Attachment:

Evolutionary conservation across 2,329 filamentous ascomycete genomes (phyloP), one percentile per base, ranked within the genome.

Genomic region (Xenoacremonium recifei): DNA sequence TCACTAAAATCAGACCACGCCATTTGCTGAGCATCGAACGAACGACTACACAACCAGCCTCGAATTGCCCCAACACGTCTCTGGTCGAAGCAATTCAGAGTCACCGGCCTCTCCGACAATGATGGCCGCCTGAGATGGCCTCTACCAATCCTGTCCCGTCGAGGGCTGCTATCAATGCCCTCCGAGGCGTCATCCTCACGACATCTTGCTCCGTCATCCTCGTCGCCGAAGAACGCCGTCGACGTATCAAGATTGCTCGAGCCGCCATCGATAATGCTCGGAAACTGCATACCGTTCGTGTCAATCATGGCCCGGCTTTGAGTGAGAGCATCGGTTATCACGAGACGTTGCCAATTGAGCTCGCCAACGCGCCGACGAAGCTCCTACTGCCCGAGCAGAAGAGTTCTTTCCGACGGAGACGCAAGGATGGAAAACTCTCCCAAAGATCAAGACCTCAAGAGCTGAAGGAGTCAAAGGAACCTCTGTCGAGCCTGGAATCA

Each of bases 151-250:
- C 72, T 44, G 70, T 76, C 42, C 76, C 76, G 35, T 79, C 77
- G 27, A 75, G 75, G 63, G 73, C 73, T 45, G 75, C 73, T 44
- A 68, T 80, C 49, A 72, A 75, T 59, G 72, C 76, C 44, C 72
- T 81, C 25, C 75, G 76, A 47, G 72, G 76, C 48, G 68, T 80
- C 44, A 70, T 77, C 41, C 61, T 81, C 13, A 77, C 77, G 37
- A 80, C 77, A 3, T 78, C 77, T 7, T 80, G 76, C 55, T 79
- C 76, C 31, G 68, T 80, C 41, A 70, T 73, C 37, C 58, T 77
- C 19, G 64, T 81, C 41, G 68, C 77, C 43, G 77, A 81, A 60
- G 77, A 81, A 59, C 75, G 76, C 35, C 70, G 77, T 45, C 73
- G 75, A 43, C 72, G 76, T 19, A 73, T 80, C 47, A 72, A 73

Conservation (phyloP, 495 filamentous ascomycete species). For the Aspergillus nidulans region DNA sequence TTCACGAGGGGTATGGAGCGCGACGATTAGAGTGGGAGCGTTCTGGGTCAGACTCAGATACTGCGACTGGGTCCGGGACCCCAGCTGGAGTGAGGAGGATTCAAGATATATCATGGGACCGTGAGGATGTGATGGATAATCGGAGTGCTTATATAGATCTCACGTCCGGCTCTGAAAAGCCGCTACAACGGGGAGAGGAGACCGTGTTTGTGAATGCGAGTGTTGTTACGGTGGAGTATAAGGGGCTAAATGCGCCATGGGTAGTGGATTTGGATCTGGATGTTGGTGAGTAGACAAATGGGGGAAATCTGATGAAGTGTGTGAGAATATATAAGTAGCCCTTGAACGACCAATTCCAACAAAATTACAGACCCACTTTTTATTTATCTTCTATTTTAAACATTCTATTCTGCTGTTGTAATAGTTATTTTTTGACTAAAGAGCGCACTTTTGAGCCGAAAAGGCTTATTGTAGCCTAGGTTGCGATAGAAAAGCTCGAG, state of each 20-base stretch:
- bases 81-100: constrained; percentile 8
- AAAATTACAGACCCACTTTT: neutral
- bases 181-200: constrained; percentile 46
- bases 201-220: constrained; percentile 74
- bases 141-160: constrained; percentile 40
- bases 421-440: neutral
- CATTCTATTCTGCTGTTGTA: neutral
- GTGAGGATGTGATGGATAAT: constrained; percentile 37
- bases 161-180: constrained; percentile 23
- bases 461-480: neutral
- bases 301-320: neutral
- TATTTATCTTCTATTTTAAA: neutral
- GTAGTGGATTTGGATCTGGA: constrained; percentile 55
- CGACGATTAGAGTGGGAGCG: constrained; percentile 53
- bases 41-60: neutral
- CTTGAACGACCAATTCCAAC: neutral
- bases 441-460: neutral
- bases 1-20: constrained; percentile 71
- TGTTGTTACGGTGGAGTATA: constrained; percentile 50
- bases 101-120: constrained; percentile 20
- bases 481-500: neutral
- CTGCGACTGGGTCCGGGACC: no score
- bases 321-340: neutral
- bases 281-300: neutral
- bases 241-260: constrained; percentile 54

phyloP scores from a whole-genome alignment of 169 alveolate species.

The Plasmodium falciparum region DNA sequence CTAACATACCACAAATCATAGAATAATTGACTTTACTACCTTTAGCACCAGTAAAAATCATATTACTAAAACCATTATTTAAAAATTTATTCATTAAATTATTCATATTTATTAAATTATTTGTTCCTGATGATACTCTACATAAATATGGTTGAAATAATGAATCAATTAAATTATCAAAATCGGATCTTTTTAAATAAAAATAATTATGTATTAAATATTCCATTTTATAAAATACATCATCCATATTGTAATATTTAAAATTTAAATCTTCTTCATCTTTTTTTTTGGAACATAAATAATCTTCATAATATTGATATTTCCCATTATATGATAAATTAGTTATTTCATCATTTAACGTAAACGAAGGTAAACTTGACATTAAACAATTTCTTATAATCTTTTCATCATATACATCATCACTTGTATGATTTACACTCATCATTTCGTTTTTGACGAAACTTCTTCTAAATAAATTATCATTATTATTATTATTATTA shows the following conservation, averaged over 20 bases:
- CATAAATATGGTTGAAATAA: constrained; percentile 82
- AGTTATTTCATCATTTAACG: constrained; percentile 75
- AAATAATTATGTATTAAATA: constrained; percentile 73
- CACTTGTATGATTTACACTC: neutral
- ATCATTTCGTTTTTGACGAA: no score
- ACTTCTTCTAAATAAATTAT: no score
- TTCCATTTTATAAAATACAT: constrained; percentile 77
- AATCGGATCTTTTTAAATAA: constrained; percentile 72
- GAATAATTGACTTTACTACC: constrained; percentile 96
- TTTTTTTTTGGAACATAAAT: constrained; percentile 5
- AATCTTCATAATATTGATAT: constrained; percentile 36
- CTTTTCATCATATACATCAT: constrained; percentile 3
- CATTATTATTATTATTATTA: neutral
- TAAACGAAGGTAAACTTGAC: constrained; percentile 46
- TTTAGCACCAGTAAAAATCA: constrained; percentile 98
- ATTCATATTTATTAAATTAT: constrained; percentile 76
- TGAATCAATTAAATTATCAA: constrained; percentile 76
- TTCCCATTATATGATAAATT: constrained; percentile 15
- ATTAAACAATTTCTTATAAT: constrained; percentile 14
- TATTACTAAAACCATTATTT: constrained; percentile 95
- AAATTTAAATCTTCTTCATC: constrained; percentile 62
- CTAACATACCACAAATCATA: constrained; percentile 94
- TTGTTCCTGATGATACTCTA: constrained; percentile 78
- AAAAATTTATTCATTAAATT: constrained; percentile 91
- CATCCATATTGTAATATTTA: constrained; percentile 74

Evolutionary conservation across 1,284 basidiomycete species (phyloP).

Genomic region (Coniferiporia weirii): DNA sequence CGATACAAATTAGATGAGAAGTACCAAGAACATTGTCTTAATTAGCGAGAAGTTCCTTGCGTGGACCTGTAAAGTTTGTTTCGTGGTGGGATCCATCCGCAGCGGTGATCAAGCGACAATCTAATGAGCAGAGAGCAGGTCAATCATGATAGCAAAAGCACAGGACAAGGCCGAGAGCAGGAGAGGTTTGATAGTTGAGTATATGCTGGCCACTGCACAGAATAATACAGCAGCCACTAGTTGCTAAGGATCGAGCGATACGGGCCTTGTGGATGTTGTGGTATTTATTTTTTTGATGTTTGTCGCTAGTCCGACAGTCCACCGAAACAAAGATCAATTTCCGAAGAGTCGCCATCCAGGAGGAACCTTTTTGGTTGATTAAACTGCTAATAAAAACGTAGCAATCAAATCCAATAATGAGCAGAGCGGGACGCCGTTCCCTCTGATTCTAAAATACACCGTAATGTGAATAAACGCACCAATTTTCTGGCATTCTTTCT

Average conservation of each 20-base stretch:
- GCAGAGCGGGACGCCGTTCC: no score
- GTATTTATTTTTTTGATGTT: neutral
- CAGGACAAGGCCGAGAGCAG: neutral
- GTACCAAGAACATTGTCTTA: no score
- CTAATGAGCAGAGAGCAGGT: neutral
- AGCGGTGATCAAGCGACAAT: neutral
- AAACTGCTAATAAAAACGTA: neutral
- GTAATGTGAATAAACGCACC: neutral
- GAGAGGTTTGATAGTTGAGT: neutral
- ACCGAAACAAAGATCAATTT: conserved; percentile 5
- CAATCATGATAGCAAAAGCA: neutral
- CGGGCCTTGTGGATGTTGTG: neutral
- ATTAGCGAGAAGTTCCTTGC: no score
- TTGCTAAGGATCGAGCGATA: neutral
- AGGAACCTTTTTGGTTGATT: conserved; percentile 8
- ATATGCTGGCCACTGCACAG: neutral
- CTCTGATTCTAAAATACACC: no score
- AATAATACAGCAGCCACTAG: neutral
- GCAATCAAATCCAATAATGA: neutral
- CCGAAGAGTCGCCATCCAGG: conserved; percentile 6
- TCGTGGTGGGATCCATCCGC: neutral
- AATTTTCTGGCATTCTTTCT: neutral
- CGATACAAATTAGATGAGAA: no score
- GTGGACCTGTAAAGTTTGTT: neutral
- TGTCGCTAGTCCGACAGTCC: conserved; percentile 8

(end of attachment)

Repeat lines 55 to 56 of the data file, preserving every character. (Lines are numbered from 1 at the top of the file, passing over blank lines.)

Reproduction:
- TAAACGAAGGTAAACTTGAC: constrained; percentile 46
- TTTAGCACCAGTAAAAATCA: constrained; percentile 98